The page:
7 September 2016
Transcript - #2016124, 2016

Interview with Leigh Sales, ABC 7.30

SUBJECTS: Senator Dastyari; National Accounts - 25 years of uninterrupted economic growth; Turnbull Government; women in Parliament

LEIGH SALES:

The Government considers Sam Dastyari's scalp its own. I spoke to the Treasurer Scott Morrison in Sydney a short time ago about this and other stories in the news today, including the release of Australia's national accounts figures. Scott Morrison thank you for being with us.

TREASURER:

Thank you Leigh.

SALES:

As we've heard the latest Senator, Sam Dastyari has resigned. Does this set a benchmark or sound a warning for any politician who is getting a little bit too cosy with donors or other interested parties?

TREASURER:

Well, firstly, who would have thought that Sam Dastyari had higher standards than Bill Shorten. It is Sam Dastyari who has taken the decision today. It was Bill Shorten who was continuing to defend him and there was no new information. All of that was very clear so Sam has taken that decision today and Bill Shorten was nowhere to be seen. I think that's disappointing because Bill Shorten should have had this sorted days ago because the facts of this matter were uncontested. But the issue here about broader issues of donations, that is not really what has happened here. This is about an individual who got a donor with whom they must have had a very, very tight relationship to cover off a debt. Now that's complicated by the fact that it was also a donor with links to the Chinese government, and there are all those other issues around the statements and other things he had done in relation to Chinese foreign policy. So this was quite an extraordinary instance and it was just surprising it took the Labor party so long that there was a problem.

SALES:

But nonetheless, don't you think that the discussion it's opened up shows that voters are a little bit uncomfortable with this idea that companies, individuals, can donate money to political parties when they have a vested interest in the outcome of policies that those politicians manufacture?

TREASURER:

Well, this is why we have donation disclosure laws and all those sorts of things. But again, Leigh, I stress this is a very different circumstance to what you're talking about, which is general donations…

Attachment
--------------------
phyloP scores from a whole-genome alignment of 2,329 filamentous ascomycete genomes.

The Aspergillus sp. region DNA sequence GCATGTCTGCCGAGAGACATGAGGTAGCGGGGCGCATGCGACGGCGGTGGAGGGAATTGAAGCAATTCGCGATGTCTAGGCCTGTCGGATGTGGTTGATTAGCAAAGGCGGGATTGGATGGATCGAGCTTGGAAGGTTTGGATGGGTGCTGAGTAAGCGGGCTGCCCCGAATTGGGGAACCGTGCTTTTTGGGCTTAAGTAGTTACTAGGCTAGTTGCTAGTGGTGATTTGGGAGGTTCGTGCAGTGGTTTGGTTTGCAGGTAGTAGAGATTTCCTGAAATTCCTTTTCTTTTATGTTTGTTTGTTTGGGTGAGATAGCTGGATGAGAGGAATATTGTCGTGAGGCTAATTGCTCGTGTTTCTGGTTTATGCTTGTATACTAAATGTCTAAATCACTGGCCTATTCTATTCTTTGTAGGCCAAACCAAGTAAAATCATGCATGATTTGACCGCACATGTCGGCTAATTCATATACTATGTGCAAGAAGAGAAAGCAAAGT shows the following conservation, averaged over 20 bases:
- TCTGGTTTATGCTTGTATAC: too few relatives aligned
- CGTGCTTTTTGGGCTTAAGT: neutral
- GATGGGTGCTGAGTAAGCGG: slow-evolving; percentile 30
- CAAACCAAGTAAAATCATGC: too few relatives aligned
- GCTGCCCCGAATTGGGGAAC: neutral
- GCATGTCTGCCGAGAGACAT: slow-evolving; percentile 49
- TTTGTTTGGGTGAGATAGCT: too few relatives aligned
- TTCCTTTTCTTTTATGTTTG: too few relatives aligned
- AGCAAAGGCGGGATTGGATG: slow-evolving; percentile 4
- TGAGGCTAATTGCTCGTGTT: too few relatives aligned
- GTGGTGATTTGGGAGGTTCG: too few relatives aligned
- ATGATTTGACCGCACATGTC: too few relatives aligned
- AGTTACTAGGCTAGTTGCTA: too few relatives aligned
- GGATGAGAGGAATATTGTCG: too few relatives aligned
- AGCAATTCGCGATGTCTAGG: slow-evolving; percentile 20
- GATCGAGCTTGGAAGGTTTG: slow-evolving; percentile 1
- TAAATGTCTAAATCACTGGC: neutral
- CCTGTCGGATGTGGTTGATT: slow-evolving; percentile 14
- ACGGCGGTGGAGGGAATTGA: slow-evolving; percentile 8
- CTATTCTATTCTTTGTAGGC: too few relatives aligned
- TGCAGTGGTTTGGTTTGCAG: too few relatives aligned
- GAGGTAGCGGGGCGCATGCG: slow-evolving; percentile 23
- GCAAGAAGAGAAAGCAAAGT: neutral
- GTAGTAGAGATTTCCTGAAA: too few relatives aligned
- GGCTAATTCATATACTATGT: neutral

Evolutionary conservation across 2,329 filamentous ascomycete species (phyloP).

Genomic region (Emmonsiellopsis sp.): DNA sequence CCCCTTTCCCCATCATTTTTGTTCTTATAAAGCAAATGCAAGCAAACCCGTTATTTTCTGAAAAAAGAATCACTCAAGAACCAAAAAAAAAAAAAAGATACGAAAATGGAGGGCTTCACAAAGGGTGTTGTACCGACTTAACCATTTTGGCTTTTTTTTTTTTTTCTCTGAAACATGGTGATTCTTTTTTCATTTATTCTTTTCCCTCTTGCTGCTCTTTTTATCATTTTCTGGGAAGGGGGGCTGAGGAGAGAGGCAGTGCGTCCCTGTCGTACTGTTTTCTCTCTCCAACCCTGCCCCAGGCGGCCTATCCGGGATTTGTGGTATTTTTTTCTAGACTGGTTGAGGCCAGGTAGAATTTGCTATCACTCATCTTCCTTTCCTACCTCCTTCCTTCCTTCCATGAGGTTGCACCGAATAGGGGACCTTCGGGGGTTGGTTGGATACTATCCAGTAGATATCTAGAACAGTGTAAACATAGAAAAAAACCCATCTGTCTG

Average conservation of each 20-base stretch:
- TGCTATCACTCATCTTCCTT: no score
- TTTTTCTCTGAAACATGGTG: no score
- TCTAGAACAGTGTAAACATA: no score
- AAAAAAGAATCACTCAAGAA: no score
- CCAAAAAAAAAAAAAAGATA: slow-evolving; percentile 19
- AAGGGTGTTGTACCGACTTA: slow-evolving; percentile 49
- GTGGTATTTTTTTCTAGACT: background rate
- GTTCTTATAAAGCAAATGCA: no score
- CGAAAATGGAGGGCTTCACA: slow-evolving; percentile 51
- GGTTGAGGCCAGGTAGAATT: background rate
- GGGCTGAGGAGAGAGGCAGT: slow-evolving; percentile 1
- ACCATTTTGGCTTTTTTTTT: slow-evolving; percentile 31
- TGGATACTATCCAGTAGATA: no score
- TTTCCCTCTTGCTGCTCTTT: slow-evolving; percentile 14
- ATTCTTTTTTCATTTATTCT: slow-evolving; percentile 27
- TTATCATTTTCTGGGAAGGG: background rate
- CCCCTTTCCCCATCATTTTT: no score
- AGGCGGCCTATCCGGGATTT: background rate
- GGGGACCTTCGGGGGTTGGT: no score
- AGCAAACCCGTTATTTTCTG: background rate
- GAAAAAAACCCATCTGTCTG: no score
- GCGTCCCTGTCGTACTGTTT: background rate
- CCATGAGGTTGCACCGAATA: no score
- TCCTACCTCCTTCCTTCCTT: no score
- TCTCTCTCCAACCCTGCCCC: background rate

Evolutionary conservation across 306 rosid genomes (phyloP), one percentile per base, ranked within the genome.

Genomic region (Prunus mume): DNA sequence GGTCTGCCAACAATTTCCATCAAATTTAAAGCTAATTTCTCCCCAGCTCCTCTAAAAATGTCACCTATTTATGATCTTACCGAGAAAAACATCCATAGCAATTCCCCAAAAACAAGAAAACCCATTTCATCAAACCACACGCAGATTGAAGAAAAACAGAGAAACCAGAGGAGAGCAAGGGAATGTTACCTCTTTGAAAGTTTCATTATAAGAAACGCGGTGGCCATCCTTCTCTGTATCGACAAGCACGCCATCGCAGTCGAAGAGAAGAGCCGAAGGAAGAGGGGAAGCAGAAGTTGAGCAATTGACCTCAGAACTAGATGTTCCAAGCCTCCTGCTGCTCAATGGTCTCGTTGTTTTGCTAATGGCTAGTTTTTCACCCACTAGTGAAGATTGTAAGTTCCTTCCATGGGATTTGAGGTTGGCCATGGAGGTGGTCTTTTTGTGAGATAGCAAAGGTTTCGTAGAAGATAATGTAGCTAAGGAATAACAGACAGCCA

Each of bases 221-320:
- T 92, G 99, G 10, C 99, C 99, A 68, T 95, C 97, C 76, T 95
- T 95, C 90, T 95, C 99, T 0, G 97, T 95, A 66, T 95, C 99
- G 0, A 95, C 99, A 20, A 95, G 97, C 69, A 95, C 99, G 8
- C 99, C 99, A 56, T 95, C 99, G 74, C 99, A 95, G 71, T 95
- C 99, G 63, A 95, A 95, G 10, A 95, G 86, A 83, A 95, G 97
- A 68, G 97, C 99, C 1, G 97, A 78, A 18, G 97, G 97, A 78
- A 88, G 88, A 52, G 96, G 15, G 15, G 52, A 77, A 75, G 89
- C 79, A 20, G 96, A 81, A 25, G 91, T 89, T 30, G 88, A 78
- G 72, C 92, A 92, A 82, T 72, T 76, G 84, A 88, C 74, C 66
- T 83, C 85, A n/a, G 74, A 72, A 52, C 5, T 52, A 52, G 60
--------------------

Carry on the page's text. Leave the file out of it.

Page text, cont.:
SALES:

It has morphed into a broader discussion though.

TREASURER:

Sure, it raises those questions and particularly now that he's resigned as he should have.

SALES:

Do you think there is a need for reform of the broader donations regime?           

TREASURER:

Well, I think the Joint Standing Committee on Electoral Matters and the Special Minister for State is open to go and look at those questions and we've been saying over the last couple of days, well that's a very legitimate area of discussion, enquiry and debate.

SALES:

Do you think foreign donations should be banned?

TREASURER:

Well, I'm happy for the Special Minister of State and the Joint Standing Committee, I used to sit on that committee at one point…

SALES:

So you must have an opinion, so what do you reckon?

TREASURER:

We will allow that committee to follow its process, take submissions if that's what they wish to do and I think there are obvious questions that you can now entertain but Labor was seeking to raise those issues as a distraction from what Senator Dastyari had done and Bill Shorten is still nowhere to be seen.

SALES:

Let's head to the national accounts figures that came out today. It's Government spending that helped boost the economy in the June quarter. How does that square with your rhetoric that we need to cut government spending?

TREASURER:

It was government public final new demand in one quarter. Over the course of the year the contribution of growth of that element was 0.7 per cent. Net exports was 1.6. Household consumption was 1.5. Dwelling investment just under that 0.7 figure. So what overwhelmingly drove growth over the course of the past year, was as I said today, Australians going out to work every day, Australians starting and running businesses, Australians getting jobs, Australians going out there and fighting for every inch of growth that is out there in the global economy. So public final demand, particularly in areas of infrastructure, which has been important but there were two quite unique items that went into this one and that was the PBS listing of the Hep-C drugs and in addition to that, there was also the Chinook helicopter procurement. Now they are unique issues but on top of that you have got infrastructure which also is driving investment more broadly in the economy.

SALES:

Nonetheless, wouldn't this show that if you, some of the things you mentioned there like people going out and finding jobs, that is due also to government spending. Is the lesson here not that you have to be very cautious about cutting government spending too hard?

TREASURER:

Well, you don't create jobs by just expanding the welfare system, you don't create jobs by having expenditure that is not fit the purpose and programs that aren't doing their jobs and seeing expenditure grow at a rate that it shouldn't be growing it and that's the expenditure we need to get under control. Everything we look at in in the budget, every revenue measure we look at in the budget, expenditure and revenue, it must be fit for purpose, it must be sustainable, it must do its job and if it's not doing it, then you've got to change it.

SALES: